Life balance

Adjusting to homework in secondary school is a steep learning curve, coming from Dutch primary school where there is practically none, but step by step it works out. There is zero expectation to burn the midnight oil on studies. No kudos are awarded for working so hard that your social life suffers. Instead of aiming for top scores and little downtime, teenagers are encouraged to keep their friends, social lives and hobbies. On the weekends, they will do a couple of hours study, but there is plenty of free time. Travel time to school is kept to a minimum so there are more hours in the day.

Sleeping in on Saturday mornings is their most recently acquired life skill, while Sundays are for sports, general lolling about, and family stuff. One strong aspect of Dutch society is to aim for a balanced life, and the general culture of taking care of oneself is important for young people also. Every six weeks or so, there is one week’s school holiday to recuperate. The six-week summer holiday gives a good chunk of time off for camps and family holidays, but not so much that you have bored teens hanging about the house for weeks on end. It’s a blessing, believe me.

Multi-lingualism

Speaking Dutch and English every day is normal for many Amsterdammers. Some French and German knowledge is common too. Other languages like Turkish, Arabic and Spanish are commonly heard in this very international city. There are at least 180 different nationalities living in Amsterdam.

At my kids’ school, six compulsory languages are part of the programme: Dutch, English, German, French, Latin, Ancient Greek. Once they reach Year 4, profile choices are made and Latin or Greek can be dropped, but not both. Learning the classical languages is an integral part of attending a Gymnasium; the pay-off is a week-long trip to either Rome or Athens in Year 5, paid for by the low yearly parental contribution. They also like Latin as a subject. Similarly, a week-long trip to Berlin, York or Paris takes place in Year 4, depending on the language studied. English and Dutch are compulsory until the end, which makes for very competent multi-linguals exiting school aged 18.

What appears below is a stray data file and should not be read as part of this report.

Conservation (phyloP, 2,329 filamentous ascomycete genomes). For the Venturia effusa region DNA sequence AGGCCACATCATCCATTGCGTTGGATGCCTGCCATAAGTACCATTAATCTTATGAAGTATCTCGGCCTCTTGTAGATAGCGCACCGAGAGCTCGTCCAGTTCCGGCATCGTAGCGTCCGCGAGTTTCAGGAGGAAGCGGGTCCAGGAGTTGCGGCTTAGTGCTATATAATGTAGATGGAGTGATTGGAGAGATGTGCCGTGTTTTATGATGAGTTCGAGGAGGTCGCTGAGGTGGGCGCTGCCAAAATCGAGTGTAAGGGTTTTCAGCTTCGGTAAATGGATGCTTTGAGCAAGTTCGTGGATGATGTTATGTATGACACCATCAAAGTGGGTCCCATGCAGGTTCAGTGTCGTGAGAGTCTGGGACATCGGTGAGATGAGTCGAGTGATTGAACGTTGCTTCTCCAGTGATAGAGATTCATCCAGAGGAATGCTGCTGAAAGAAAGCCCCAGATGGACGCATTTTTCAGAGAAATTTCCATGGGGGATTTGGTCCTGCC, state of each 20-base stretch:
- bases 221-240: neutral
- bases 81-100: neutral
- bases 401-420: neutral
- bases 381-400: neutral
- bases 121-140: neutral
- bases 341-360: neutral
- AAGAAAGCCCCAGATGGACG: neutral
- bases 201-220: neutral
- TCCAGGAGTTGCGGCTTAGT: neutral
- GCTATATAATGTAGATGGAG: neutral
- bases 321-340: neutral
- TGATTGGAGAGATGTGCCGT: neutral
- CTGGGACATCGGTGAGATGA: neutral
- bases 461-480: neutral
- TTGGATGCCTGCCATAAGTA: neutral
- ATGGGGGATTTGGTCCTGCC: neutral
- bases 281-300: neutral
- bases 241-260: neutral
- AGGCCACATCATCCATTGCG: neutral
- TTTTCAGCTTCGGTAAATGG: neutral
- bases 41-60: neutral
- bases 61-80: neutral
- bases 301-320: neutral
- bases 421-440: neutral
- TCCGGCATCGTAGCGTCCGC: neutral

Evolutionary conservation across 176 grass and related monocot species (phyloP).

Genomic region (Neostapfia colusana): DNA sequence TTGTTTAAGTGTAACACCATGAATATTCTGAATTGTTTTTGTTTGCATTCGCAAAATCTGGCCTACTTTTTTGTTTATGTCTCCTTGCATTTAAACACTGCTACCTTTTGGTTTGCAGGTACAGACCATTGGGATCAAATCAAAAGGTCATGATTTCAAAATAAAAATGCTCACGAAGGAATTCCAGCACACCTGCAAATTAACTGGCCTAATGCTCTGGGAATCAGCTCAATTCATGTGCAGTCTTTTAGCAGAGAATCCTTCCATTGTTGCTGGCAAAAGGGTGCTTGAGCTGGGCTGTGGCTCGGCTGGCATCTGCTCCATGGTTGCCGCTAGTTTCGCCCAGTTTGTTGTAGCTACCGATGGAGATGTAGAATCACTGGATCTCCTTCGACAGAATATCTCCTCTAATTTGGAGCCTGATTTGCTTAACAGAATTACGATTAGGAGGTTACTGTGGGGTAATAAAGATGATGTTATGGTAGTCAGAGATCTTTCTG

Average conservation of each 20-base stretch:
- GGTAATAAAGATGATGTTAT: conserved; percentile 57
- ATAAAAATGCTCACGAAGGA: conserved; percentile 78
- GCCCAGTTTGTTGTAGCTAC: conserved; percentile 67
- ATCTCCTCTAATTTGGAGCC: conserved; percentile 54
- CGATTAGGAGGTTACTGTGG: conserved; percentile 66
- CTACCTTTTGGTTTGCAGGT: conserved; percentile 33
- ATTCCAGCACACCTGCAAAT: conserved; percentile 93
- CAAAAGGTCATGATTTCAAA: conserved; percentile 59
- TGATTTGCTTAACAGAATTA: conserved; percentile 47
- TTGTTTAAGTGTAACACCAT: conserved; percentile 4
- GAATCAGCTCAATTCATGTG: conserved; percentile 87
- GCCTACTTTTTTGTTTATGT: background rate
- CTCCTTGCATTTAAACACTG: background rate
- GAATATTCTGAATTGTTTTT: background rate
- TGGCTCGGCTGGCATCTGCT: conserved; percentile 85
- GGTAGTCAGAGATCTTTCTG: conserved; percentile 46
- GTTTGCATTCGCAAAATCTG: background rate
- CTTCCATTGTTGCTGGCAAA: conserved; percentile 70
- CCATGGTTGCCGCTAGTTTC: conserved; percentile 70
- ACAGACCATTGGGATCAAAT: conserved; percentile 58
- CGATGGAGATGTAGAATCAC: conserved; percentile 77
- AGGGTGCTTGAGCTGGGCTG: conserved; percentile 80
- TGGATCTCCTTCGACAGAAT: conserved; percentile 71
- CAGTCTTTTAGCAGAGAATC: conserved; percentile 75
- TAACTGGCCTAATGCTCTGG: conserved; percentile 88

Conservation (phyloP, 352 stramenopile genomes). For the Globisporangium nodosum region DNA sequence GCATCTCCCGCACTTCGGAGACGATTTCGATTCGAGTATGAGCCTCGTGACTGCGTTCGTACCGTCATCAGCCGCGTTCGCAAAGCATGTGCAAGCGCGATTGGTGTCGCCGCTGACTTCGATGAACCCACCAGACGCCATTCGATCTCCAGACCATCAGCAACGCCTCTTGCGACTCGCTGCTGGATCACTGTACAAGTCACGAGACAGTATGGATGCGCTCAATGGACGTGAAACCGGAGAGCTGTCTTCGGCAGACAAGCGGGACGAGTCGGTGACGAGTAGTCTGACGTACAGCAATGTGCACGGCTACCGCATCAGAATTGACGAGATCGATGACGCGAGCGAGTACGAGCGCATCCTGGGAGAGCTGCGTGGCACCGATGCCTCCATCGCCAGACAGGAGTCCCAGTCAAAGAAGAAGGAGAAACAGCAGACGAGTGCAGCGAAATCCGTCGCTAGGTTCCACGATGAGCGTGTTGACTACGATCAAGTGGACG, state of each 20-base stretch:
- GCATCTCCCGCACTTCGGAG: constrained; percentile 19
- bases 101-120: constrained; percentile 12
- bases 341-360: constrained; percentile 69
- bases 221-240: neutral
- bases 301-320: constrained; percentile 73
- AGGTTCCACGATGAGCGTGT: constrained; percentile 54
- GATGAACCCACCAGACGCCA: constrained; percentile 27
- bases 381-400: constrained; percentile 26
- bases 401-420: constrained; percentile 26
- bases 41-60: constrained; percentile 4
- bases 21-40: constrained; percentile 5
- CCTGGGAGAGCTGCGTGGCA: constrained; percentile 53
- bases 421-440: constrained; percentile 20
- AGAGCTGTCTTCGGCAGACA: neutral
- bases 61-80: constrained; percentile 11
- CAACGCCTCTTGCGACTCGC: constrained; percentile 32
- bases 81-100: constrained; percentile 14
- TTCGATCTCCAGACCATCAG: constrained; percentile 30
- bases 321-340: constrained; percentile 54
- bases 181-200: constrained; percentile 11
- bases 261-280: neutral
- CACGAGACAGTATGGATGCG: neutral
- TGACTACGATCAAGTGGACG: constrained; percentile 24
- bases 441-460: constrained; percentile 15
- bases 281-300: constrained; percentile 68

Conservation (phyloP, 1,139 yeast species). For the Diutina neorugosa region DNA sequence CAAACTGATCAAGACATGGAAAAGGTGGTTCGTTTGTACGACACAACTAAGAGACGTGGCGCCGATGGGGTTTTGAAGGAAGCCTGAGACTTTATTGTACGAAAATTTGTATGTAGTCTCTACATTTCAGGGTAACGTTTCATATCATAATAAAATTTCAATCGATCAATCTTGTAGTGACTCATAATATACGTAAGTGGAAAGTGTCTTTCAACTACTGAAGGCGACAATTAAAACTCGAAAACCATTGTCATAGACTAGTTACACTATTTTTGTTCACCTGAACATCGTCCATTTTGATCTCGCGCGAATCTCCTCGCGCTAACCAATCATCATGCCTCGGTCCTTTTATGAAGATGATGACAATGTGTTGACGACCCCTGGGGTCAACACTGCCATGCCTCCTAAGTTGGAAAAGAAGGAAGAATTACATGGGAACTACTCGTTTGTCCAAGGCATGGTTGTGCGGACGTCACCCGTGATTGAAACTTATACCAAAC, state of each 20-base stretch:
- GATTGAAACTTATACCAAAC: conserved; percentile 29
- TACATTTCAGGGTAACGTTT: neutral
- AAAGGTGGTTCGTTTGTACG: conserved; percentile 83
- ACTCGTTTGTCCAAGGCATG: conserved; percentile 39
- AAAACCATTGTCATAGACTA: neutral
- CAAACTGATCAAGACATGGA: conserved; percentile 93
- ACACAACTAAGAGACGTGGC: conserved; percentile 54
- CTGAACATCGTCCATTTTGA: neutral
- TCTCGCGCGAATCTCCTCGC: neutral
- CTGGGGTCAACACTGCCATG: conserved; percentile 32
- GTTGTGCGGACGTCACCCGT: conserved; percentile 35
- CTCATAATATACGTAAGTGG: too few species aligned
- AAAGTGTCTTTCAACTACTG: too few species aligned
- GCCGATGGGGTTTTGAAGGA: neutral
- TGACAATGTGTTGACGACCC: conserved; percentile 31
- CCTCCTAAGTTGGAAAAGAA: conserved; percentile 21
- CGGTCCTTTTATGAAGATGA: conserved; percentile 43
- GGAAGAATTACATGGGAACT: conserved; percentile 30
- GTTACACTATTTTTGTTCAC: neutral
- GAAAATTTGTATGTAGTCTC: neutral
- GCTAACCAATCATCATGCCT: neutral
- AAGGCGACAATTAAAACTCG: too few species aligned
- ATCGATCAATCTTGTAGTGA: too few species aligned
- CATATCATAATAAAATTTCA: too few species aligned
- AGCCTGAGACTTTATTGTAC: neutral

Normality

The grading system is marked from 1 to 10. Extremes at both sides of the spectrum are unusual. Getting an 8 is a really great score, 7 is very good, 6 is satisfactory and less than 5.5 is a fail. 9 is excellent and 10 is outstanding and rare as hen’s teeth. 9s and 10s are rarely awarded. 7 is a good mark and 8 is for the ambitious. So why don’t schools award 9s or 10s? It’s probably related to the zesjescultuur, the culture of mediocrity or “hey, 6 is just fine”. The push for excellence and striving for the top is not the norm here.

The upside is that kids here fare very well in terms of wellness, friendships and happiness. At my kids’ school it’s seen as pretty cool to be smart but it’s not the end-game: dumbing down or working like crazy to get all 9s are not desirable options. There is a prevailing egalitarian attitude which applies to the guy stocking shelves at the supermarket, the tram conductor and to the medical doctor. I admit though that for this non-Dutch family, a 6 isn’t really fine.

By the time kids finish middelbareschool, they are ready to unleash their Dutch confidence onto the world. My children have a mix of Dutch assertiveness and Irish humour which I love. They love Irish traditions and culture while being very happy living in the centre of Europe. Self-belief runs like water through this small country that has fought back against the North Sea, and I’m very glad my kids will gain some of it by osmosis.